Die & Mould Technology Seminar Okuma, Walter show latest developments to die and mould makers
Some 150 guests attended a die and mould technology seminar jointly hosted by Okuma and Walter Austria at Okuma’s Technical Centre East in Parndorf, Austria. Accompanied by presentations from companies like Comdata, Nikken and TDM, Okuma and Walter demonstrated in both theory and practice the complete process chain from design to the finished part. Live demonstrations in hard machining, deep-hole drilling, thread milling and other processes complemented the lectures.
Guests had opportunities to discuss the processes during the demonstrations and at a dinner, where a band played local music. Along with Austrian attendees, visitors travelled from Czech Republic, Slovakia, Slovenia, Hungary as well as Poland, Romania and Bulgaria to the seminar. Thanks to the visitor responses, the companies are planning further joint events on various topics at Okuma Technical Centre East.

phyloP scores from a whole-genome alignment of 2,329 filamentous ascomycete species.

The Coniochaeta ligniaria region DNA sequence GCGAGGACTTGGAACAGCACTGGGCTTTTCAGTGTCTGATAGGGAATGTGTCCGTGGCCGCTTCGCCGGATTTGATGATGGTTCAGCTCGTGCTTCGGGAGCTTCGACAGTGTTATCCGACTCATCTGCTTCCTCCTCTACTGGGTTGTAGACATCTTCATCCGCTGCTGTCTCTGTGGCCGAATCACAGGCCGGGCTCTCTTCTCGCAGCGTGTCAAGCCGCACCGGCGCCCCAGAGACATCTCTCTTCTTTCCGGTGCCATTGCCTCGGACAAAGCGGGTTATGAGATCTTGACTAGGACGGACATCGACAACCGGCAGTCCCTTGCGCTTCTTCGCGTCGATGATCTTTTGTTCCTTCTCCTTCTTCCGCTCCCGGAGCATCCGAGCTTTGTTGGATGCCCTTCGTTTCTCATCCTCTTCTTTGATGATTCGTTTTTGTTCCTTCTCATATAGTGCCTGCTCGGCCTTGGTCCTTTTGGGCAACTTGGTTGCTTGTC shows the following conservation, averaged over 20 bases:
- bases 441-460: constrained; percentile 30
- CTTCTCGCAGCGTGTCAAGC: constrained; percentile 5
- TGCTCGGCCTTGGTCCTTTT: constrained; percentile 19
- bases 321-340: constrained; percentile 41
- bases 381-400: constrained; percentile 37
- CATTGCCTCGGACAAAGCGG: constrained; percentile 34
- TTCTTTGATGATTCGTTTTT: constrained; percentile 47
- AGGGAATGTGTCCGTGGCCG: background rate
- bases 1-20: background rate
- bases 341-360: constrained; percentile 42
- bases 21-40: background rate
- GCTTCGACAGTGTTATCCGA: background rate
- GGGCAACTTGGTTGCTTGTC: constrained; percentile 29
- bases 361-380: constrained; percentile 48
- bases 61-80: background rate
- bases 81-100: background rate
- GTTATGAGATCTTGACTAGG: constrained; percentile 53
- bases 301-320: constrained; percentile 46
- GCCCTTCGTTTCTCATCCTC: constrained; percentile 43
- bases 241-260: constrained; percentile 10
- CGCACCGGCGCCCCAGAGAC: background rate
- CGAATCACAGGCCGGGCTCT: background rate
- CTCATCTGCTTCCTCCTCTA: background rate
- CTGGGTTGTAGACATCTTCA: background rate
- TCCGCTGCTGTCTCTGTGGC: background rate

Okuma Europe’s Jürgen Kläser said, “The serious technical discussions and interested queries about our presentations confirm to us that such events are an absolute must for communicating technical advances.” The company’s seminar partner agreed with that assessment. Christian Kniefacz, an applications engineer at Walter, said, “These kinds of events are an excellent platform to trade ideas with our customers.” He added that the integration of Walter’s research and development department was especially important. “At the end of the day, this is the only way we can guarantee that we always offer a solution that is adapted to the customer and is thus the optimal solution.”
Dieter Altmaninger from the CAM staff at Austrian tooling manufacturer KMB Technik Vorchforf said, “I especially liked the combination of sound and comprehensive oral presentations plus practice-oriented live demonstrations on the CNC machine tools displayed in the Okuma showroom. We were able to closely experience the different applications such as hard machining, deep-hole drilling and modern thread milling.”